The National Institutes of Health (NIH) has awarded a grant totaling more than $1,280,000 over five years to David Mogul, professor of biomedical engineering. The funded project is titled, “Manipulating Multisite Network Endogenous Brain Synchrony Disrupts Epileptic Seizures,” and aims to expand the knowledge of using deep brain stimulation to disrupt epileptic seizures.
Over 1% of the world’s population has some form of epilepsy that results in chronic recurring seizures. This long-term illness can be hugely disruptive and sometimes life-threatening. Currently, the most common form of treatment is oral drugs. Approximately one-third of patients prescribed to the available pharmaceuticals report little or no relief.
Deep brain stimulation (DBS) provides the potential for disrupting epileptic seizures but many of the experimental and clinical applications of DBS thus far have been disappointing. Mogul and his research team believe that this is because DBS has been applied using protocols that do not reflect real-time brain electrical dynamics.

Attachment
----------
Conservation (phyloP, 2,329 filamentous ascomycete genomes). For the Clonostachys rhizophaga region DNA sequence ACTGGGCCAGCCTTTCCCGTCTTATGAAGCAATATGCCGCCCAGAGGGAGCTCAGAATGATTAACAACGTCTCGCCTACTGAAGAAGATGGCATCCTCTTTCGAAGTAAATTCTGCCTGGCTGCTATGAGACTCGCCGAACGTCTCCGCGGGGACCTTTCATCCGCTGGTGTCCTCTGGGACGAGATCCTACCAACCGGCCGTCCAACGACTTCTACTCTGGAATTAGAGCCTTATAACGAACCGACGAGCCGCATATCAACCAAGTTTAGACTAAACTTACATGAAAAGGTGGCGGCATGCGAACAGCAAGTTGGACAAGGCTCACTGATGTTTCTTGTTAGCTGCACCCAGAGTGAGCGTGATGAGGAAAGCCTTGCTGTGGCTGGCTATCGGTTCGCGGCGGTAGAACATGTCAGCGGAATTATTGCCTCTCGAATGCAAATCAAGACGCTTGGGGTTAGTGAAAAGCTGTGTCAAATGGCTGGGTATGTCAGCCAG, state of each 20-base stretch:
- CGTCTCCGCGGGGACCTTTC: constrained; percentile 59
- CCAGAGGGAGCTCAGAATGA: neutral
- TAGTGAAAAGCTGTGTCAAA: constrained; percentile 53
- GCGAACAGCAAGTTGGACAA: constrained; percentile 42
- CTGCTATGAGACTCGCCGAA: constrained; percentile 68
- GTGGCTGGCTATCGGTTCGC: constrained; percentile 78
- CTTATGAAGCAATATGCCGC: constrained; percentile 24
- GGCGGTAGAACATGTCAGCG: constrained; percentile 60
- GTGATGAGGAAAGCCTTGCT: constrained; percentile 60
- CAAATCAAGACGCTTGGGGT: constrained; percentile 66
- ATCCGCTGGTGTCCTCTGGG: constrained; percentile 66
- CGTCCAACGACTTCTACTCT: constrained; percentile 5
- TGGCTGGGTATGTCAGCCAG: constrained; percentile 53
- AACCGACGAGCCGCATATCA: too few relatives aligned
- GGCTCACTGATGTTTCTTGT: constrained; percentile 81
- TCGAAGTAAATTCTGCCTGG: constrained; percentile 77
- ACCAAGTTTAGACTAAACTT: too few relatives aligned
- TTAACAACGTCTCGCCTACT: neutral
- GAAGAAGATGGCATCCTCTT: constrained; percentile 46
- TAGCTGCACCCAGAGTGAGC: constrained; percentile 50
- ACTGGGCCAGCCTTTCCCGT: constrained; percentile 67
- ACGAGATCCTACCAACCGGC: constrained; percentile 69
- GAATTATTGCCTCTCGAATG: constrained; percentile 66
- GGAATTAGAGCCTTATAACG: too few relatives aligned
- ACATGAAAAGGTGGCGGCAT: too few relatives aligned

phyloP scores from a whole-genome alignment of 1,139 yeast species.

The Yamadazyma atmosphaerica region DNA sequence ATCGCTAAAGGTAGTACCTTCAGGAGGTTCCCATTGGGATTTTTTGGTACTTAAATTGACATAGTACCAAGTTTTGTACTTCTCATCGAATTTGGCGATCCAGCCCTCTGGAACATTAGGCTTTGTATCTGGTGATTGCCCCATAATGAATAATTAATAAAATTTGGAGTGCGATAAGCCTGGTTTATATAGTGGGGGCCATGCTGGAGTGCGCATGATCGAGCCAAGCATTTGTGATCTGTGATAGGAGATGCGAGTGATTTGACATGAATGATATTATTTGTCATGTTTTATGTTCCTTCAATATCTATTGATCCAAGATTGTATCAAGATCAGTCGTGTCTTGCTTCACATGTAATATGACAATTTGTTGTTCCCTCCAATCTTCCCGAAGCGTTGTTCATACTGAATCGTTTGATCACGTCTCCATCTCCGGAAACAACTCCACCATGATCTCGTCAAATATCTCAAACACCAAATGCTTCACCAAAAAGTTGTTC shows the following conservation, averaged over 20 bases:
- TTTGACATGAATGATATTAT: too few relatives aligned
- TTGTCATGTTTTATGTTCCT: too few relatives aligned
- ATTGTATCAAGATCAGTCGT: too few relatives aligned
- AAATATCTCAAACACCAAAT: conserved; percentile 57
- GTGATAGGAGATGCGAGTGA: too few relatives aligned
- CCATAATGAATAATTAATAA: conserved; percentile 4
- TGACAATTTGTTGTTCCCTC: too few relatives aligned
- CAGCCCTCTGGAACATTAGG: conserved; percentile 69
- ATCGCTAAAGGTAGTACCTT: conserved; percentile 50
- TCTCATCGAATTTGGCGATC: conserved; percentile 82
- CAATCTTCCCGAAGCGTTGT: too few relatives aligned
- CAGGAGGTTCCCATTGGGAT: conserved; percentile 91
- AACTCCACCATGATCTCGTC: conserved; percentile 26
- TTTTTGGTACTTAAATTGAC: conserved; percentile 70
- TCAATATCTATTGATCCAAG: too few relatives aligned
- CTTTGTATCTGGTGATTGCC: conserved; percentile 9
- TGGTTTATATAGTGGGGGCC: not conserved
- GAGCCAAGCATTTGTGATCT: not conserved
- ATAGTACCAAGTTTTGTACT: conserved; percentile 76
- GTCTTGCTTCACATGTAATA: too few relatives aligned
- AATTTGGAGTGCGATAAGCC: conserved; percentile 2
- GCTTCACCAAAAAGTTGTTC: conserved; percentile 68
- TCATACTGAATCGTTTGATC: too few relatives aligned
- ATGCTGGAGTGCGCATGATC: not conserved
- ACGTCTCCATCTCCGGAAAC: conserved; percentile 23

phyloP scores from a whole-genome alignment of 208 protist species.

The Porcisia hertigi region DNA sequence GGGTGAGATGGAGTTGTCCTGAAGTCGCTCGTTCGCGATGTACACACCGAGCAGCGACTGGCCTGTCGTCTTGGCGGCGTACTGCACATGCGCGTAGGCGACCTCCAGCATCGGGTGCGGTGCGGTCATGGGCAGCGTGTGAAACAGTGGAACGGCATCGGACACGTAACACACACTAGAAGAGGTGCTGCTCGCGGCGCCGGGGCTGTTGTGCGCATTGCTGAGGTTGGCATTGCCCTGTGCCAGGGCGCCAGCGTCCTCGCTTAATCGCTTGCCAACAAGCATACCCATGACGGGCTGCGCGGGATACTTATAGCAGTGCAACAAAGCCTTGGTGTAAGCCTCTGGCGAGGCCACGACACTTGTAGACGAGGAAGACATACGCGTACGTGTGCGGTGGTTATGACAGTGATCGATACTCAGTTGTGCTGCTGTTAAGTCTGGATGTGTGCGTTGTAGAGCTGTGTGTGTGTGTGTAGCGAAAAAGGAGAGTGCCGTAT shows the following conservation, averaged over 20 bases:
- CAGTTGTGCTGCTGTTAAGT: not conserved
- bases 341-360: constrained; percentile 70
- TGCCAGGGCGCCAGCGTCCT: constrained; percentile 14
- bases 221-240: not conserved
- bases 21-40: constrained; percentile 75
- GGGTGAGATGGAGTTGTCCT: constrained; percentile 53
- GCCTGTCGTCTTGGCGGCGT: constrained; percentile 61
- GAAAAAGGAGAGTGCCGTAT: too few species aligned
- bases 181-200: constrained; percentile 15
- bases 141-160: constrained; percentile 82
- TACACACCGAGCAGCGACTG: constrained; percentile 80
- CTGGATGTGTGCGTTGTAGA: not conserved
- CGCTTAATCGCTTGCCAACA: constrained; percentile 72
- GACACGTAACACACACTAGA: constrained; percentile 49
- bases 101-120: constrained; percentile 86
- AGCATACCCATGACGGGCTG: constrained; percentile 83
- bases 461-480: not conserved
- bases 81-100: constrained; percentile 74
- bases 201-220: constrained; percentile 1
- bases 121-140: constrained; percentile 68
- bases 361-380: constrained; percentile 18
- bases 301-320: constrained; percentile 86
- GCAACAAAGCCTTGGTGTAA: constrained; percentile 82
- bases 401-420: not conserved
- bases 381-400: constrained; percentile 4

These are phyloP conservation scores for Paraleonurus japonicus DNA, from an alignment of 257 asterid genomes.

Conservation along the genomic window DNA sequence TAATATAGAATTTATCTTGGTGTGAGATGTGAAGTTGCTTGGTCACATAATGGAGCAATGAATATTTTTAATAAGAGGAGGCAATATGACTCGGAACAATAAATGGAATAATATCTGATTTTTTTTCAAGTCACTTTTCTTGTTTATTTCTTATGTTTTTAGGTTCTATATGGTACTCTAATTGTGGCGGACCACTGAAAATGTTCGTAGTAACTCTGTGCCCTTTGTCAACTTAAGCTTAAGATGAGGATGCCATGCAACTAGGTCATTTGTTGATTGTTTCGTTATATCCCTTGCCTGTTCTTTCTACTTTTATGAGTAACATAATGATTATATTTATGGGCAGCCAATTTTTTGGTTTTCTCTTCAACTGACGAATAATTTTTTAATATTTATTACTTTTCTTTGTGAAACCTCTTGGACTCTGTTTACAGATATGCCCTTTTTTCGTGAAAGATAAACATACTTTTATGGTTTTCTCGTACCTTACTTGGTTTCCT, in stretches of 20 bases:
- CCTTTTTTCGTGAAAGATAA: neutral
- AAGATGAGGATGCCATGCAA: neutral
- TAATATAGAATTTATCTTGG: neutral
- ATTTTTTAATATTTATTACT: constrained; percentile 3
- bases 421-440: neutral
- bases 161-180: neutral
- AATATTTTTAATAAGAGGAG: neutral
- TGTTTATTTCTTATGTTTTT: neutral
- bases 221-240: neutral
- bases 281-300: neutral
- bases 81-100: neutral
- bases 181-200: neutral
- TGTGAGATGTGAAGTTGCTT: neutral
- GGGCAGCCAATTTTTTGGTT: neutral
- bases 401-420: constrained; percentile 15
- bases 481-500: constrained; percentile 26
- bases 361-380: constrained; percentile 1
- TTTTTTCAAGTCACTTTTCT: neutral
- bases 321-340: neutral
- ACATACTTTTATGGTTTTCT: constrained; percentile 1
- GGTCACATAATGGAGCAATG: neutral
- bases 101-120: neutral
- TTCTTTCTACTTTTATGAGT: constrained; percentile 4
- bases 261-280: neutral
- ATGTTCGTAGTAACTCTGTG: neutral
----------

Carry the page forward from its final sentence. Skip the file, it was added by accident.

A novel solution pioneered in Moguls’ lab utilizes advanced dynamical analysis to formulate DBS that depends on actual brain states tailored to individual epileptic subjects. Their solution has shown to be significantly more effective than current methods at stopping epileptic seizures. This grant will help to expand both the application of DBS in disrupting epileptic seizures as well as improve the understanding of how seizures evolve in patients with epilepsy.